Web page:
Is Donald Trump a child in a man’s body? … or something more disturbing.
This question has been discussed a lot. How would you interpret all the public aspects of Donald Trump (fig 1)?
Trump is a Man-Child
In recent weeks, this interpretation has been discussed a lot. Here are a couple examples:
Columnist David Brooks (fig 2) wrote When The World is Led By A Child (2017 May 15) and lists 3 issues that challenge Donald Trump, but which most people solve by the end of puberty. This is an informative read.
- Control and focus of attention. Trump’s attention span is controlled by his short-term impulsive shifts. His churning thoughts can jumble together threads of thought into any statement. “Trump is still a 7-year-old boy who is bouncing around the classroom.” My comment – He appears unable to actually study anything.
- Sense of Self Most adults achieve some understanding of themselves. “But Trump … need[s] perpetual outside approval to stabilize his sense of self, so he …[tells]… fabulist tales about himself” My comment –people who doubt their own adequacy need continuous reinforcement. These are symptoms of deep feelings of inferiority.
- Theory of Mind Most people develop a bit of empathy or some at least some understanding of how others respond to events. It appears Donald Trump never generated a model of how the rest of us think.
I am surprised to realize that I agree with Mr. Brooks completely! This essay is one of Brooks’ contemplative columns, after his aggressive period when LastTechAge released Inequality problem and Offshoring. He is still a conservative, but much more introspective than a right wing hack. I think I could enjoy coffee with this person.
Another example is The Man-Child Strikes Again (2017 May 16) a column by Michael A Cohen (fig 3). He makes many good points. Here are two …
Cohen quotes Politico “White House and former campaign aides have tried to make sure Trump’s media diet includes regular doses of praise and positive stories to keep his mood up — a tactic honed by staff during the campaign to keep him from tweeting angrily.”
He then points out “This is how one might consider dealing with a hyperactive child rather than a 70-year-old adult…” My comment – Very good analysis.
Trump is not a Man-Child
There have been pushback comments, though, saying that this is too unfair to children (picture a hoard of 7 year olds marching with protest signs…).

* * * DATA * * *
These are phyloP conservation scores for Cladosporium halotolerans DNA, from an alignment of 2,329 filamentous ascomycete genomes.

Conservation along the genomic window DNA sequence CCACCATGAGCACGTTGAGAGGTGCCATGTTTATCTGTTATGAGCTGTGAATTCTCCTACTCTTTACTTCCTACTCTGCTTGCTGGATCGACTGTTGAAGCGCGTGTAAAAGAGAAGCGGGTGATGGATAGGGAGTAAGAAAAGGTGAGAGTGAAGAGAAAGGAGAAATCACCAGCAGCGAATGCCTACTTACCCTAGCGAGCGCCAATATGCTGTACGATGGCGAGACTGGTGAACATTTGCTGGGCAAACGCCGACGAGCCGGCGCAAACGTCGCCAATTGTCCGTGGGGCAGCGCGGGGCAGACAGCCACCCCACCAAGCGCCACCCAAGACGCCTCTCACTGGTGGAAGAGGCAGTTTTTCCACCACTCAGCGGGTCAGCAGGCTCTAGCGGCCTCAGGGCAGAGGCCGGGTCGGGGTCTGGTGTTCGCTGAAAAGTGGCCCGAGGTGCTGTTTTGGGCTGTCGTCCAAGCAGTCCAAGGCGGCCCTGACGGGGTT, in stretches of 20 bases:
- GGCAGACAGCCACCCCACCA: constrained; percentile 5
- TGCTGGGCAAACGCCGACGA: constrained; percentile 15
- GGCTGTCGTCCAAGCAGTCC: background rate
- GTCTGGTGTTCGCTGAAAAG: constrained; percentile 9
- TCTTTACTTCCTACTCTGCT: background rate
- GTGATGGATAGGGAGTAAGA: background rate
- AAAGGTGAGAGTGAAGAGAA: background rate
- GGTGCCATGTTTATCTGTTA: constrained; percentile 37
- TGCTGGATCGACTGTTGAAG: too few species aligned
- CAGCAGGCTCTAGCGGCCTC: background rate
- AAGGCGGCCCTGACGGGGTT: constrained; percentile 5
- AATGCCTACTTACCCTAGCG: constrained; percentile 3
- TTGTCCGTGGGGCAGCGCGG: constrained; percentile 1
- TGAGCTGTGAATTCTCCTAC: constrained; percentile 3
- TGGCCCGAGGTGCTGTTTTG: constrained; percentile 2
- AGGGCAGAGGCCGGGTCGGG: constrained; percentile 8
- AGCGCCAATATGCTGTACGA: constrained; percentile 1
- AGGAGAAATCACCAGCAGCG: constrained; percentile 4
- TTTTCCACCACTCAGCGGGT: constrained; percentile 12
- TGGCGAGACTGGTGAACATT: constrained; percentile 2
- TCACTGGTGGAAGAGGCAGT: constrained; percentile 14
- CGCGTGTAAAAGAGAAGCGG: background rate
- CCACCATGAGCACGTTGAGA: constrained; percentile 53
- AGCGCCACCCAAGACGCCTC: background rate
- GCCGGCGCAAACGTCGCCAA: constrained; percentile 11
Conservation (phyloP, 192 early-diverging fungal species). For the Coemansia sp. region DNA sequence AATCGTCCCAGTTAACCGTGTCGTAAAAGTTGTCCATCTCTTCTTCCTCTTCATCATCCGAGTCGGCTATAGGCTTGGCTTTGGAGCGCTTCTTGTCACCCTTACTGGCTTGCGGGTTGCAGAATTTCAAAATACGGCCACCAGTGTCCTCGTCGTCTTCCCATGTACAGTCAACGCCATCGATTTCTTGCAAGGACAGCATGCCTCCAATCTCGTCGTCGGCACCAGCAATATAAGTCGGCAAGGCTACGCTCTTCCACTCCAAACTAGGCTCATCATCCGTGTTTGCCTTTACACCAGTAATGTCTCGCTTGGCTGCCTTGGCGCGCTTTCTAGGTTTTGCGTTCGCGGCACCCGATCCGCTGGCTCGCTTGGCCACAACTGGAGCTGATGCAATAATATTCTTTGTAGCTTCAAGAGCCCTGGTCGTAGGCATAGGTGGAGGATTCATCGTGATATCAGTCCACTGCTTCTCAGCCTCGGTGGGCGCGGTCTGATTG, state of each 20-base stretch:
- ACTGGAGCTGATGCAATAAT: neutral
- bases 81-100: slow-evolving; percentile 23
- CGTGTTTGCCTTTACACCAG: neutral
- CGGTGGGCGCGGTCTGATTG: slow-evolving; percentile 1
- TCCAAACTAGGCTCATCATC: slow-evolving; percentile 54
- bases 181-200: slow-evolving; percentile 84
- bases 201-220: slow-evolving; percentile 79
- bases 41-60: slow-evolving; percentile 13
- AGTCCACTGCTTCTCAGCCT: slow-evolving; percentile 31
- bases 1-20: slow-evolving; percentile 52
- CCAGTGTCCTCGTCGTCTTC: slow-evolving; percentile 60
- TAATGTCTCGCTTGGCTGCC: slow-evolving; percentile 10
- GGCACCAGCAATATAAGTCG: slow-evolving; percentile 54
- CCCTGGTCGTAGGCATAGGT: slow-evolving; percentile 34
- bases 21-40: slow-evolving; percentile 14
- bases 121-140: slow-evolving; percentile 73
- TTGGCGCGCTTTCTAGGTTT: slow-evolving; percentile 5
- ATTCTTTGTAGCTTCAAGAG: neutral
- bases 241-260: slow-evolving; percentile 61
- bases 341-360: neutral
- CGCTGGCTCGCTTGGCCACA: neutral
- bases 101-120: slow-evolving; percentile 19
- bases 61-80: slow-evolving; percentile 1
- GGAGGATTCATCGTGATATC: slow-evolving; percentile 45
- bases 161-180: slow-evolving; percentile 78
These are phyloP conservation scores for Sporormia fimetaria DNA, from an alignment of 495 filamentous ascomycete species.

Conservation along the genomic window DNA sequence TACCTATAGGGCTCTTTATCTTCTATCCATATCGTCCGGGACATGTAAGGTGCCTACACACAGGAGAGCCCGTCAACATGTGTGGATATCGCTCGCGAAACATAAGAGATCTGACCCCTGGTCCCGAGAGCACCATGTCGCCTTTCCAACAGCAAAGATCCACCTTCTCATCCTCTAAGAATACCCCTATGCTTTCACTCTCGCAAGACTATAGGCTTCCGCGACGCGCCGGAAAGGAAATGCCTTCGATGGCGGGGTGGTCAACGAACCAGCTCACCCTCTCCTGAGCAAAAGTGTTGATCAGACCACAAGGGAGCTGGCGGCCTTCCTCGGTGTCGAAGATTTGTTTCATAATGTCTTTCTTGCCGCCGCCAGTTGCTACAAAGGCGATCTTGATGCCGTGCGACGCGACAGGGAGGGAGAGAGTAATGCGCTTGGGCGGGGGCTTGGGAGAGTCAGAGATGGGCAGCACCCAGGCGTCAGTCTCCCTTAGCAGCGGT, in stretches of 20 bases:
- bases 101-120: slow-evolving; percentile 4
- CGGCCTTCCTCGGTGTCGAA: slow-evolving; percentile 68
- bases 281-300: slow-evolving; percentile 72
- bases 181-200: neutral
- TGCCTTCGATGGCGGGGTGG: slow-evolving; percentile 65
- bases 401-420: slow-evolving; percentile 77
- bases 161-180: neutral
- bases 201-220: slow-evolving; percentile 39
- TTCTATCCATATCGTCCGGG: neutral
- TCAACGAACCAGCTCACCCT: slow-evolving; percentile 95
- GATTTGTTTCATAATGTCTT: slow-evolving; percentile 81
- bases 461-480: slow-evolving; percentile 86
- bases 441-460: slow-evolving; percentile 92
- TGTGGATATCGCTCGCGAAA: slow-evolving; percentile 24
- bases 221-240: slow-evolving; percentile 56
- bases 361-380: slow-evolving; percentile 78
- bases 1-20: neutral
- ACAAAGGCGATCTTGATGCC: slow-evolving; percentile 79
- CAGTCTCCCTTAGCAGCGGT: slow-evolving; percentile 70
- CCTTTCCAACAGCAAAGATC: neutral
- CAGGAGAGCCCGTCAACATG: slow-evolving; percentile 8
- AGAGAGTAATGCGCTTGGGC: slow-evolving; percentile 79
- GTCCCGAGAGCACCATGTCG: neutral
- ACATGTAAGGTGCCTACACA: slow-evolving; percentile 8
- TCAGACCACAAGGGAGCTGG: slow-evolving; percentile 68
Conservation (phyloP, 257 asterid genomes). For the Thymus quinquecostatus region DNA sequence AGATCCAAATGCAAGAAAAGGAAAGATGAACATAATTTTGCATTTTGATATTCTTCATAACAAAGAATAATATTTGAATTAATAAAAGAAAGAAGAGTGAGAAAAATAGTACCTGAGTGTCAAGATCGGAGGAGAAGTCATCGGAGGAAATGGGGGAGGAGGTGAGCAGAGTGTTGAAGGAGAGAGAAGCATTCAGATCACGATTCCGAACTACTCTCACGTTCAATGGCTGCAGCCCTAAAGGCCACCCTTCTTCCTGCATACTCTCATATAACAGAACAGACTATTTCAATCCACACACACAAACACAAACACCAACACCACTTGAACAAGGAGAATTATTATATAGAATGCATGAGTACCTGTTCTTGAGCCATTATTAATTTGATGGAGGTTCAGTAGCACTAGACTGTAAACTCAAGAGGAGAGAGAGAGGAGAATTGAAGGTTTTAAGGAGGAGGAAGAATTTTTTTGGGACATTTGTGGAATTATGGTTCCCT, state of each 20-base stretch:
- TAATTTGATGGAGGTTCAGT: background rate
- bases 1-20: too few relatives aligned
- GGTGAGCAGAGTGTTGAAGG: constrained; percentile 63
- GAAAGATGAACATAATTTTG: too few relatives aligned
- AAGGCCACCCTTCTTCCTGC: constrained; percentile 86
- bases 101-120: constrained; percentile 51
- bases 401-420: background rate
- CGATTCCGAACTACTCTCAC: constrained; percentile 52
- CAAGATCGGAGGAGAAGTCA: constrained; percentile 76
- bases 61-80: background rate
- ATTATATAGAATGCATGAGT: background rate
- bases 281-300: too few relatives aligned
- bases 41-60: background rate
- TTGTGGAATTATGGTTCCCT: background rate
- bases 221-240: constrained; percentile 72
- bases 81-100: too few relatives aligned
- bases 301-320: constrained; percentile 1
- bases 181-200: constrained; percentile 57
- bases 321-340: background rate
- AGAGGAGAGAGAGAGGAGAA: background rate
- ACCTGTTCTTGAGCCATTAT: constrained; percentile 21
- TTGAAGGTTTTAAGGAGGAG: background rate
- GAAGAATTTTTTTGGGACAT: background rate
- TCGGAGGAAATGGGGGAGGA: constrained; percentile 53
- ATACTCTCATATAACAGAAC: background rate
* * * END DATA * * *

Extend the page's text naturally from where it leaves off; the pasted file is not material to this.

The New York Times (for example) published letters to this effect and also published the 2017 May 20 article 4-Year-Olds Don’t Act Like Trump by Alison Gopnik (fig 4).
Dr. Gopnik, a professor of psychology at the University of California, Berkeley, is an expert in child psychology and makes points from her laboratory studies . Her article is detailed discussion of 8 characteristics of a typical 4 year old – ones that Trump lacks.
- Four-year-olds care deeply about the truth. They continuously try to figure out how the world works
- Four-year-olds are insatiably curious. Typical preschoolers ask several hundred questions each day. Personally, I have heard parents say they were going crazy and would be glad when their child “outgrew that stage.”
- Four-year-olds can pay attention. This may be contrary to popular thinking. Babies systematically direct their focus to things that teach the most. Special attention is given to things that contradict what they currently believe.
- Four-year-olds understand the difference between fantasy and reality. They enjoy pretending but know this is what they are doing. They understand that imaginary friends are – imaginary.
- Four-year-olds have a “theory of mind.” Gopnik’s studies indicate that they do form models of how others think. They can recognize that their own previous conceptions might be wrong.
- Four-year-olds are neither egocentric nor self-centered. Gopnik’s work shows that they understand that different people have different desires. “Someone else might like broccoli, even though they themselves prefer crackers, and they will help that person get what he wants.” Children as young as 1½ display empathy and altruism.
(To me, point #6 is the most surprising.)
- Four-year-olds have a strong moral sense. Even babies will avoid a puppet that has been mean to another puppet. Wow.
- Four-year-olds are sensitive to social norms and think that they and other people should obey them. 2 and 3 year olds accept rules and protest when someone breaks one.
If you missed Dr. Gopnik’s article, this might be a good time to click the link (above) and read her really good discussion. And, by the way, she has a fascinating article in the June 2017 issue of Scientific American where she discusses strategies to base artificial intelligence systems on the way children learn.
She finishes her comment with
“We’d all be better off if Mr. Trump were more like that [an average 4 year old].”
The Man-Child issue
I started following the Man-Child discussions with a different interpretation in mind, but the points were persuasive.
Man-Child? I am a scientist (physicist) so I accept that actual data must trump couch-cogitation. Thus, Donald Trump should not be compared to the median child.
Actually, Dr Gopnik’s standard is the 4 year old, but people are most anti-social between ages of approximately 14 and 20; most of us mature out of this – at least somewhat. But still. Maybe a normal child is not the right analogy. Should Donald be compared to one with a severe developmental disability? Or to a different diagnosis? Gopnik’s ending comment is our summary.
Charles J. Armentrout, Ann Arbor
2017 May 24
This is listed under Politics in the Politics > Pres Trump thread
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